“The airport is a port to our community, and the indirect job creation that occurs because of having that big of an asset in your community,” she said. “It would be sorely missed and the economic impact would be felt if it wasn’t there.”

She said that an economic impact analysis of direct, indirect and induced job creation, both presently and potentially, will help influence the county’s expectations for its FBO. She included consideration of possibly adding a restaurant as a potential enhancement.

“Those are amenities that the general aviation community enjoys,” she said. “As they design a new FBO, they will likely incorporate something like that.”

Kirkland said the county needs to pursue what she called “competitive benchmarking” of the potential return on investment for airport vs. non-airport parcels. She said recreation options for the former landfill site nearby also should be reviewed, as well as an additional row of T-hangars.

“If we’re going to build on that site, there is certain remediation you have to do,” she said. “But you can do things like outdoor trails and things, whatever kind of reception you’re interested in.”

She said the future of the now vacant Bay City Work Camp site also needs to be examined. “Our recommendation is to look at that as a potential workforce training facility,” said Kirkland. “(Companies) are going to want to have a place to train their work force. There may be some opportunities to have that discussion with the school board.

“Franklin County doesn’t have any post-secondary training in the county,” she said. “Could this be a satellite campus for that?”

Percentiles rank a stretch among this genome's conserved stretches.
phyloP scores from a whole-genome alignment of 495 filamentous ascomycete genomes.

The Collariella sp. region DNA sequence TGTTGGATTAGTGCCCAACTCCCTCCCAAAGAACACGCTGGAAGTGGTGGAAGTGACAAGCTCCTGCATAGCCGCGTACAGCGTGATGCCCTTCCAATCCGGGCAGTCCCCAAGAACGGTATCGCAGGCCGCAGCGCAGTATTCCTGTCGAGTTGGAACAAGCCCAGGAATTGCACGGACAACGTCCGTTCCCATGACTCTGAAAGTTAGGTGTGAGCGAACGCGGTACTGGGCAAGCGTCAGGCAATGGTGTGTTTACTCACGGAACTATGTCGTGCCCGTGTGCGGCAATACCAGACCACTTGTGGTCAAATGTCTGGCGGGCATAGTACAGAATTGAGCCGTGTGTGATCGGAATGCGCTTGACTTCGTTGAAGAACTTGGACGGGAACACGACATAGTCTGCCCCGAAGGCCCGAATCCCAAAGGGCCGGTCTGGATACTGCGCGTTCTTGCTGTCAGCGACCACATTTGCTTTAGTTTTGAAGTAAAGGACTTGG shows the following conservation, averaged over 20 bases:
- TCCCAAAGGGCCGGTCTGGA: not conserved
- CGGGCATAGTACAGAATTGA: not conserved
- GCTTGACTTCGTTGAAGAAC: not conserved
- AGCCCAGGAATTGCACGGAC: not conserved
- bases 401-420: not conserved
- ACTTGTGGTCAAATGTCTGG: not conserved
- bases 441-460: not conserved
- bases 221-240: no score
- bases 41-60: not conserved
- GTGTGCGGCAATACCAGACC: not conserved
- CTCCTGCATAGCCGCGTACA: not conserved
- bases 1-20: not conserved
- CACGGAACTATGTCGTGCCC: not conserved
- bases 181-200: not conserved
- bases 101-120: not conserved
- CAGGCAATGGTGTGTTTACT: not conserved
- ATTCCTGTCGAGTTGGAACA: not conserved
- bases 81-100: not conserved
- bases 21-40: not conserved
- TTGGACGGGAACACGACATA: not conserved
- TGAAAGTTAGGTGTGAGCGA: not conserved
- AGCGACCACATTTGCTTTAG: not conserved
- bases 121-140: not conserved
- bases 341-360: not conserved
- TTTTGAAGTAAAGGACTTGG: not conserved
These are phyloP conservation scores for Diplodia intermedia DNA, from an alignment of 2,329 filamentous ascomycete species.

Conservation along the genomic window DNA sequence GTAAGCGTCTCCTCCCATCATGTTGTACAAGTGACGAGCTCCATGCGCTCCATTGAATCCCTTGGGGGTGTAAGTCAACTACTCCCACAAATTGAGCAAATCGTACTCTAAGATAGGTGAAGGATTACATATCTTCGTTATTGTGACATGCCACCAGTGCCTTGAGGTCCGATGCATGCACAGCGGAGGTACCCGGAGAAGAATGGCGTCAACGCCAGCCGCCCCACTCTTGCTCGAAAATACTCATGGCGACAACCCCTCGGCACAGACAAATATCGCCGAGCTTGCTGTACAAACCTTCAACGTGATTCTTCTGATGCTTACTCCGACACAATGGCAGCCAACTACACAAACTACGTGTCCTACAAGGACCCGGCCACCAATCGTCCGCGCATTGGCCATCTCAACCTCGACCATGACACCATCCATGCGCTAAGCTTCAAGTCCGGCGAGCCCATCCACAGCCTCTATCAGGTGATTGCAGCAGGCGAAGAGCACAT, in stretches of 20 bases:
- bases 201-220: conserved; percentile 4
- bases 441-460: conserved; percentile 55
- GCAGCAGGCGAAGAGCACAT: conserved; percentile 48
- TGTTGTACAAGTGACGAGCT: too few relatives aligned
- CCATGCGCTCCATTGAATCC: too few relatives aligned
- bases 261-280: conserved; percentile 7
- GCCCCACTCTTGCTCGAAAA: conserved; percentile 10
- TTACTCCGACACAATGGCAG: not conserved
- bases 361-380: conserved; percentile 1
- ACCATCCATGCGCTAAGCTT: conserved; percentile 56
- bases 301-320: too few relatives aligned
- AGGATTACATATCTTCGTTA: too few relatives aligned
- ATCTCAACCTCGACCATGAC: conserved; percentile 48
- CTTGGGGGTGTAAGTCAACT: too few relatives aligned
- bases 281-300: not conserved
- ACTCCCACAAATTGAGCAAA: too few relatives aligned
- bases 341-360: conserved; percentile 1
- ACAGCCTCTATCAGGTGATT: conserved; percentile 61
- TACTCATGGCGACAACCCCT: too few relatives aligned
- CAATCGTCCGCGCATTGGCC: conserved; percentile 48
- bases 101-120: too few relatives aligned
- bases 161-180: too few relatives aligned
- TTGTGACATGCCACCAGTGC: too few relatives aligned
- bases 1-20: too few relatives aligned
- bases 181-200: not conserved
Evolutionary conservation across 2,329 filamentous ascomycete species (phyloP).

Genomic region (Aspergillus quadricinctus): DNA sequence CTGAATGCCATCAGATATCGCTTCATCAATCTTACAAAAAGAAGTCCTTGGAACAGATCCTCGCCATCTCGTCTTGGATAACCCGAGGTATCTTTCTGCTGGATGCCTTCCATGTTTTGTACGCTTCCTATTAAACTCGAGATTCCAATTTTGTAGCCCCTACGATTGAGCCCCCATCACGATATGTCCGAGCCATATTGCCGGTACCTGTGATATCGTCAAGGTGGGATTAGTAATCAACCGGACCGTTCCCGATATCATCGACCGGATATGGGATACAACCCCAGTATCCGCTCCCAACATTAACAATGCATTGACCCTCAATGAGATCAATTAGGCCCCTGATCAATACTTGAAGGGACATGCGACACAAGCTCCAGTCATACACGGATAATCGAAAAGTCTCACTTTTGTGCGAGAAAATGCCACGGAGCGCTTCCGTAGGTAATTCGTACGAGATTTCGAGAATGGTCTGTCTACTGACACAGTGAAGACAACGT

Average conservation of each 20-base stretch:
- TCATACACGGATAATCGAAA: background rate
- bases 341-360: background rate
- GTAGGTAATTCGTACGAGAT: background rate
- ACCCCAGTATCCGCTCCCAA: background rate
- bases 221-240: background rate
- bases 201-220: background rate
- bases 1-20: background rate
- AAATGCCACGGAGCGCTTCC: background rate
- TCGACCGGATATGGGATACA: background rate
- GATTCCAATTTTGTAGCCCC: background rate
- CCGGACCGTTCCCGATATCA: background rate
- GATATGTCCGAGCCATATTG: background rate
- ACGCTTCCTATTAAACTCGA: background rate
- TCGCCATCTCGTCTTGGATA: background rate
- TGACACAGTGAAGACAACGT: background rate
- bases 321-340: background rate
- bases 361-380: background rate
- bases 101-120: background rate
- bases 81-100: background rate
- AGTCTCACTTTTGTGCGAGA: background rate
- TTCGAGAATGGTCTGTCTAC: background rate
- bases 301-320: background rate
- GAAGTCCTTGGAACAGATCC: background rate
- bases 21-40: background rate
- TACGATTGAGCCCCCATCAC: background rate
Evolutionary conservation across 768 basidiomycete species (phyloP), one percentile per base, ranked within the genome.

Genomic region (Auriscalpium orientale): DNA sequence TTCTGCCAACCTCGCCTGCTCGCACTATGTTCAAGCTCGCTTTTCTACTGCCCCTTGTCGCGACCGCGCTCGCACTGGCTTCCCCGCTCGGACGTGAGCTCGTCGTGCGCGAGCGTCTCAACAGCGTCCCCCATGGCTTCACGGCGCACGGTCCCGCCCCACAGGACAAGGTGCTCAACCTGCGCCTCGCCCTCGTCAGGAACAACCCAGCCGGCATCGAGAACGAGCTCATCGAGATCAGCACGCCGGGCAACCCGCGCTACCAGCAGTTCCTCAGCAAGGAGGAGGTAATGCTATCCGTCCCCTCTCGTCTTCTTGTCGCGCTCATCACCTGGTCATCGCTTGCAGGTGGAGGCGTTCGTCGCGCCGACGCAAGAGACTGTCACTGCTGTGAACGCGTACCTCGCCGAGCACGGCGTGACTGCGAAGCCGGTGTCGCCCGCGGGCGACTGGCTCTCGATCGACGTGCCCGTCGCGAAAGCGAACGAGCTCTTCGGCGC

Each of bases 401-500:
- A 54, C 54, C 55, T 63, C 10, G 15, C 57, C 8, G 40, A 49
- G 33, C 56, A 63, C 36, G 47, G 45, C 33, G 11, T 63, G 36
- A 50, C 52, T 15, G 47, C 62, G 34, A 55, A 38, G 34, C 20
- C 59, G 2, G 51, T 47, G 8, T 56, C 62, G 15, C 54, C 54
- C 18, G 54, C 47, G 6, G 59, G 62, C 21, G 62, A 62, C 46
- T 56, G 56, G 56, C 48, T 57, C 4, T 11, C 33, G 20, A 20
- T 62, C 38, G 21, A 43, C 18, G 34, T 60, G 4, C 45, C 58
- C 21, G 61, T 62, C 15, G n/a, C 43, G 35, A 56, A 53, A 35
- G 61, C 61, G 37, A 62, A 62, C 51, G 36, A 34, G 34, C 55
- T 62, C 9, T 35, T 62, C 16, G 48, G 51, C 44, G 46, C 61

Kirkland and Fernandez also unveiled a new full-color glossy brochure, marketing the county as a distinct destination, and outlining what the airport industrial park has to offer, particularly as to its role in the Gulf to Gadsden Freight Logistics Zone (FLZ).

The FLZ is one of two such groupings of activities and infrastructure associated with freight transportation and related services created by Florida statute three years ago, Hillsborough County being the other.

“Establishment of the FLZ can provide public funding when pursuing certain projects within the FLZ,” notes the brochure. “As a common transportation asset, the Apalachicola Northern Railway (owned by St. Joe Company and operated by Genesee and Wyoming Railways) connects the Port of Port St. Joe in Gulf County with the CSX Class I railroad in Gadsden County, thereby providing for the movement of goods across the nation.”

The brochure notes that several industrial sites have been identified and qualified by Enterprise Florida’s Strategic Sites program along the railroad and close to additional transportation assets.

“Interstate 10 and major arterial roads like Highways 65, 71 and US 98 together with the Apalachicola Regional Airport in Franklin County comprise a transportation network that is valuable to the growing industries of transportation, logistics, manufacturing, and distribution,” it reads.

Kirkland said Gulf County is working to secure Triumph monies for a floating harbor to help activate its port for larger vessels; Liberty County has received job growth monies to build an additional road that opens up some of its strategic sites; and Gadsden has gotten acreage under option for use with the FLZ.

She said she now is looking for feedback from the commissioners on the new brochure.

“These are important steps in the process,” Kirkland said. “ I understand that at the end of the day that’s what it’s about, job creation. It’s a responsibility for a commission that has auspices of a major asset like the airport.

“They have embraced the tools available to them and they should be applauded,” she said. “All of these other things are to their credit. You have to lay the groundwork to articulate to businesses in the region here’s why you should relocate there.

“Businesses are looking for a regional economic development plan that can support their efforts and held get their goods to market and help them get the assets they need,” Kirkland said.